Safe money services protect people from money laundering

People in B.C. can be confident that money services businesses they use will have greater oversight by the BC Financial Services Authority (BCFSA) as a new provincial regulator.

Money services businesses that deal in foreign exchanges, wire transfers, money orders, traveller’s cheques or similar services outside of traditional financial institutions have been vulnerable to money laundering and other financial wrongdoings. To help address this, the Province is introducing the Money Services Businesses Act to monitor and regulate these services through BCFSA.

“These businesses play an important role in B.C.’s financial system, and they provide accessible services to people with limited financial options, including low-income households and migrants sending money to their families in their home countries,” said Katrine Conroy, Minister of Finance. “By appointing a provincial regulator, we can monitor the local industry and keep bad actors out, so that people can have confidence in the services they’re accessing.”

Money services businesses will be required to register with BCFSA, which will require background checks and annual reporting, and will have investigative and enforcement powers to help protect people from unknowingly working with unregistered or criminally linked businesses.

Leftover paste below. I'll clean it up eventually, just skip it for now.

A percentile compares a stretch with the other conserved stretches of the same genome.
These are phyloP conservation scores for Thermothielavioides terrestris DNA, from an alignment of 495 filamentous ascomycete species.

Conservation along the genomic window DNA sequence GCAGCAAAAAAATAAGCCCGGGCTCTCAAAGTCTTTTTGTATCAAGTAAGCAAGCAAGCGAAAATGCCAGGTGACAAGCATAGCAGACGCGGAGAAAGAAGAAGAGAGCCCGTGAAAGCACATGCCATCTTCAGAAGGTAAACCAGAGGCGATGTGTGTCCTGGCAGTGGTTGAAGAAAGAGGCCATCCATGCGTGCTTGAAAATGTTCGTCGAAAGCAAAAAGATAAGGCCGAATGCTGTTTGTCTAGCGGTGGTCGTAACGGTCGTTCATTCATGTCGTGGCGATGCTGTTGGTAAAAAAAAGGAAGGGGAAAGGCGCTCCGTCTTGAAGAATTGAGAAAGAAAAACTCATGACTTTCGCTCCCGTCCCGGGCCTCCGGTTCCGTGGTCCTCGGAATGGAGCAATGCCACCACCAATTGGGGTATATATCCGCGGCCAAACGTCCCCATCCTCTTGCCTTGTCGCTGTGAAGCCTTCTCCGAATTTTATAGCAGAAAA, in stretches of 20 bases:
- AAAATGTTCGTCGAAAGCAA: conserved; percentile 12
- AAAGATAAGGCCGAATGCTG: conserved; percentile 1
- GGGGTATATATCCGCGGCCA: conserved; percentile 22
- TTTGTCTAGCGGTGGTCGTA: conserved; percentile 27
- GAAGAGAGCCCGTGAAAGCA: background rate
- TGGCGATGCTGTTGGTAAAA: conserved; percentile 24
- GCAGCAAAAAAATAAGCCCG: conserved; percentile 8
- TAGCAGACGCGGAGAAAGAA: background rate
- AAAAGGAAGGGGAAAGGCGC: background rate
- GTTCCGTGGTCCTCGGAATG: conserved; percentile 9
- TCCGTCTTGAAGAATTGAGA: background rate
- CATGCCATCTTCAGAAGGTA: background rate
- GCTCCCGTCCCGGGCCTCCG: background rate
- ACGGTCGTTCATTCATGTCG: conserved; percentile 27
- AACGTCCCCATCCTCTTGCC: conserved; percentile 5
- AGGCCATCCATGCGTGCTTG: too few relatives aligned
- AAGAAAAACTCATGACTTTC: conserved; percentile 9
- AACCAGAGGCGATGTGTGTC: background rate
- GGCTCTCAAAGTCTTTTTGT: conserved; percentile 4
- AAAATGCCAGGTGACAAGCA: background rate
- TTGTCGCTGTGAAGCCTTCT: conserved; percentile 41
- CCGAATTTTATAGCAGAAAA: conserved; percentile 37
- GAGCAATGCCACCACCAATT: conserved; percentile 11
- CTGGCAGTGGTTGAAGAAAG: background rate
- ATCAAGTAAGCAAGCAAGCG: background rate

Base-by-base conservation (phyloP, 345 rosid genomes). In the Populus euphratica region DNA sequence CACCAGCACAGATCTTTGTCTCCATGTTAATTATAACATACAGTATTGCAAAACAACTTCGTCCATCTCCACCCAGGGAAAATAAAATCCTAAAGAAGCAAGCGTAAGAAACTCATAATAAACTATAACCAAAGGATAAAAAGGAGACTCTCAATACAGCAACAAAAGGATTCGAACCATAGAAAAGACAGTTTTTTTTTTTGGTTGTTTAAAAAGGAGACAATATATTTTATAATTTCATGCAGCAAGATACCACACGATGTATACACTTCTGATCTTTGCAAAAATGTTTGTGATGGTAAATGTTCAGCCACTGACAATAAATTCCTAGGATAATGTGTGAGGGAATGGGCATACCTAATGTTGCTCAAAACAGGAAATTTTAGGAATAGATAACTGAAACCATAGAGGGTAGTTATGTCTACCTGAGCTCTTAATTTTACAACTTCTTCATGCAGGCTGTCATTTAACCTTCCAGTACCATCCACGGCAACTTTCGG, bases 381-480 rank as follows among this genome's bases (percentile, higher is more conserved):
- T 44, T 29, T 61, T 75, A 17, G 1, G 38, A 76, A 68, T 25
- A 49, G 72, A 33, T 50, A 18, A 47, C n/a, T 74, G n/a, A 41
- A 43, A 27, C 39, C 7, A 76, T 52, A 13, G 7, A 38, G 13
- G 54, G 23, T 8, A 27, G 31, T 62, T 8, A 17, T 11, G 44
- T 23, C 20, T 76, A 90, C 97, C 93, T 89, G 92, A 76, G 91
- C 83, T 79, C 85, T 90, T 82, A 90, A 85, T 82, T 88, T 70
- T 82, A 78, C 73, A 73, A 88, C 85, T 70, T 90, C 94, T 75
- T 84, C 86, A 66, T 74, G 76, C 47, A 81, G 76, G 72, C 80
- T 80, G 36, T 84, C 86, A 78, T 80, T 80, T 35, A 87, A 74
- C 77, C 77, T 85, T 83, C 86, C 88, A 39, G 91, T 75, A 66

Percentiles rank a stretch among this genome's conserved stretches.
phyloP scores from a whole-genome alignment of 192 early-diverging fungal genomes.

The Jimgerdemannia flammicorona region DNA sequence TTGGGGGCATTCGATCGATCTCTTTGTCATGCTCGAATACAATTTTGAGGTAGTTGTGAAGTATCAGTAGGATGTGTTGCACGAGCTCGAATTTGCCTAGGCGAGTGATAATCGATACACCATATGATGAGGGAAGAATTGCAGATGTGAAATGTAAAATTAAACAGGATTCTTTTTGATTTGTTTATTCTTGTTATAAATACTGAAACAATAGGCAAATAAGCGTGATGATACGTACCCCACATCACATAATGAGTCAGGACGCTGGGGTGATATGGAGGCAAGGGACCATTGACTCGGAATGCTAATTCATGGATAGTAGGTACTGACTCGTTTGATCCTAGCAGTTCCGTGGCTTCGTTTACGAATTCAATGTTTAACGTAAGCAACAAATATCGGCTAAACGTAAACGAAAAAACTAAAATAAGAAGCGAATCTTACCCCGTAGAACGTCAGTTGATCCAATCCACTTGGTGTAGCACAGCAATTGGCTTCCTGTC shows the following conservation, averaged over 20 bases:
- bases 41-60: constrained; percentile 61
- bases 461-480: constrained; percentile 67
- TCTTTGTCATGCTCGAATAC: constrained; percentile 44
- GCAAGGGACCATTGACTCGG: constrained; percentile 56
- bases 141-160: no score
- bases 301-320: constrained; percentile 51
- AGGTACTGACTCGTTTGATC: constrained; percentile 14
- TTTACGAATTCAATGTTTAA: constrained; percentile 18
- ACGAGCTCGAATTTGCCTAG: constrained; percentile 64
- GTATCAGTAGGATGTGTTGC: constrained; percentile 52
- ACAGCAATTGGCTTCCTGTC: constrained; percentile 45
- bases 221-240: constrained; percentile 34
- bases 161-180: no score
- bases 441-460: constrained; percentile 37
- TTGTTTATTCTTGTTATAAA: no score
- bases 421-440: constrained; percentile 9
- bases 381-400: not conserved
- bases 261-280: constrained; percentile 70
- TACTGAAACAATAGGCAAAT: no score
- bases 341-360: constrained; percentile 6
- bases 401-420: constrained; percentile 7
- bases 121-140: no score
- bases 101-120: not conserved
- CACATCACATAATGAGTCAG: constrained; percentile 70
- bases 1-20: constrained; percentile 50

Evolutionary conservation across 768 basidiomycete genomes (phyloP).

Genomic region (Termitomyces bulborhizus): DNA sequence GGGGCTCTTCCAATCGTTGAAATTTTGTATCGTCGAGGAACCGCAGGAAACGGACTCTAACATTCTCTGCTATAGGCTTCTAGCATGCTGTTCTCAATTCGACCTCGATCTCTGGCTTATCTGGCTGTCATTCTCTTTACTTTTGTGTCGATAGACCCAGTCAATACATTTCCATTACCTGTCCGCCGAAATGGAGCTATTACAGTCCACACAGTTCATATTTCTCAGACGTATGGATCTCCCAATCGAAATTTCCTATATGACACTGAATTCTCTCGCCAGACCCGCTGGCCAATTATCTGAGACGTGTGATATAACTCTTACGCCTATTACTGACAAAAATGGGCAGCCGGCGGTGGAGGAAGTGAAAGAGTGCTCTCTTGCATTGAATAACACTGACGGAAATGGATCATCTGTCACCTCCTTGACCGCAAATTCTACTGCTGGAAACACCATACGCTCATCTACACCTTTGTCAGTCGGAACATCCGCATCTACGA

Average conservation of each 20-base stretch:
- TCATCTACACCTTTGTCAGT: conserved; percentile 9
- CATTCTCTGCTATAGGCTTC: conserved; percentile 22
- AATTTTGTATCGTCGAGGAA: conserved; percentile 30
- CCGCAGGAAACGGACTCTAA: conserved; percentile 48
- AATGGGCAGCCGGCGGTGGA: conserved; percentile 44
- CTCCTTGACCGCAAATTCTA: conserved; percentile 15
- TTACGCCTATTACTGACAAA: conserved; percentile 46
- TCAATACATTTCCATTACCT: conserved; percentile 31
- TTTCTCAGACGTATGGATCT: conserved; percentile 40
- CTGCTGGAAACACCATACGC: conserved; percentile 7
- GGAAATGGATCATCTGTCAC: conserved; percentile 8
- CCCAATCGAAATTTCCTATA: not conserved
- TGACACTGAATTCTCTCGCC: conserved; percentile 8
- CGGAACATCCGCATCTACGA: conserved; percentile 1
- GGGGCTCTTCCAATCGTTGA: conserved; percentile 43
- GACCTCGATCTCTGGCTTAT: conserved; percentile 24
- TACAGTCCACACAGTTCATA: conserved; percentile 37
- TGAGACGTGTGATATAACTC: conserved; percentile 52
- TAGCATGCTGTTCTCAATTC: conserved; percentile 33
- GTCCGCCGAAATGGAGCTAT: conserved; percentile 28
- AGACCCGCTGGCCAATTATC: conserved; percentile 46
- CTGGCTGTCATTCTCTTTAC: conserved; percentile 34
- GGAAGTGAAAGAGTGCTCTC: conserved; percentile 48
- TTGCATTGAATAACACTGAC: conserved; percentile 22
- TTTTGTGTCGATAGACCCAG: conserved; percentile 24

“BCFSA is pleased to be working closely with the Ministry of Finance to establish provincial regulatory oversight of this segment of B.C.’s financial services sector,” said Blair Morrison, CEO, BC Financial Services Authority. “Although it’s early days, we anticipate bringing forward more detailed background checks, increased registration criteria and other measures to safeguard confidence in money services businesses.”

Money services businesses are regulated federally for anti‐money laundering and counter-terrorist financing purposes by Canada’s financial intelligence unit, the Financial Transactions and Reports Analysis Centre of Canada (FINTRAC). Money services businesses are also required to register with FINTRAC. The Province’s work will enhance these existing protections.

Through the new regulatory system, BCFSA will work to ensure that only suitable individuals and businesses participate in the industry, helping to prevent money laundering in British Columbia. It addresses a recommendation in the Cullen Commission Final Report to expand the mandate of BCFSA to include the regulation of money services businesses.

Legislation is the first step in creating a new regulatory system. Details, including the deadline to register with BCFSA, are to be determined. The Province and BCFSA will work with businesses to prepare them in time to register as required.

Quick Facts:

  • There are more than 2,000 money services businesses registered with FINTRAC throughout Canada, which handle billions of dollars every year, and 578 of these businesses are in B.C.
  • Quebec is the only other province that regulates money services businesses and has done so since 2012.

Learn More:

To learn about the BC Financial Services Authority, visit:

To learn about the recommendations of the Cullen Commission Final Report, visit:

Other measures government is taking to act on financial crime: